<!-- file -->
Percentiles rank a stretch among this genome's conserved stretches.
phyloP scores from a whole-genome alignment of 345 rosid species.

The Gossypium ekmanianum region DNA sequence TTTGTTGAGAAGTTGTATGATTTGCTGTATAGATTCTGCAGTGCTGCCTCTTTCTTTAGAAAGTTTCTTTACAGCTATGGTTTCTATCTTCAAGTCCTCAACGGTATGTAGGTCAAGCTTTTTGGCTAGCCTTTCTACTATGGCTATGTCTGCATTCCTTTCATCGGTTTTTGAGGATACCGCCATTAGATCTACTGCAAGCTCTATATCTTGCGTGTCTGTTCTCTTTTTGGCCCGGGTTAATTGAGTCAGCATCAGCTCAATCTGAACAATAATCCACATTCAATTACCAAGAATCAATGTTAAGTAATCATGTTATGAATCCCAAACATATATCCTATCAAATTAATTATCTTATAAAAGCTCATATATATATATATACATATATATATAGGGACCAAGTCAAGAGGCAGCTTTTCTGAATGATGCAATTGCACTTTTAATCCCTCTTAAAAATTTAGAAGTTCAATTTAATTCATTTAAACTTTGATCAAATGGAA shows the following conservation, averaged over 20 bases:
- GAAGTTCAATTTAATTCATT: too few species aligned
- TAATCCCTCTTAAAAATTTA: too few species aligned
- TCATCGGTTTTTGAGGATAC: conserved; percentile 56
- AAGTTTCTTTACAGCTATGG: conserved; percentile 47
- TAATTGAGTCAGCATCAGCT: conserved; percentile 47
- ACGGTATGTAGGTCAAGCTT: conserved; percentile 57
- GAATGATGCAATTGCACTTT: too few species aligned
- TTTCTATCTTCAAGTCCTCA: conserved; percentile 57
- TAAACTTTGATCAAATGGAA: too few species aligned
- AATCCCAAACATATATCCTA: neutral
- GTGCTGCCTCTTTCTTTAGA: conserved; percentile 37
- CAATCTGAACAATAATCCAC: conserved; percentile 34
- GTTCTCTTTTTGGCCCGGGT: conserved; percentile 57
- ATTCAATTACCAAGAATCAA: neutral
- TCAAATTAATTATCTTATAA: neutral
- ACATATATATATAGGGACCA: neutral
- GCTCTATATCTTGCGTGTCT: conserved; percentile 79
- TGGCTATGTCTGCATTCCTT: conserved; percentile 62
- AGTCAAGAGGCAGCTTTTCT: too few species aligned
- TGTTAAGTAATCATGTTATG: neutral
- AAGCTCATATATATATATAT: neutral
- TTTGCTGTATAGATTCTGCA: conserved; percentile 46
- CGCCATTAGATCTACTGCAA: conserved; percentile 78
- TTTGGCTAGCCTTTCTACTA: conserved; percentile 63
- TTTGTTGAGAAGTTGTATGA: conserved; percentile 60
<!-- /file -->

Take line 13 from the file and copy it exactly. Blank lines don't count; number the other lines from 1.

- AATCCCAAACATATATCCTA: neutral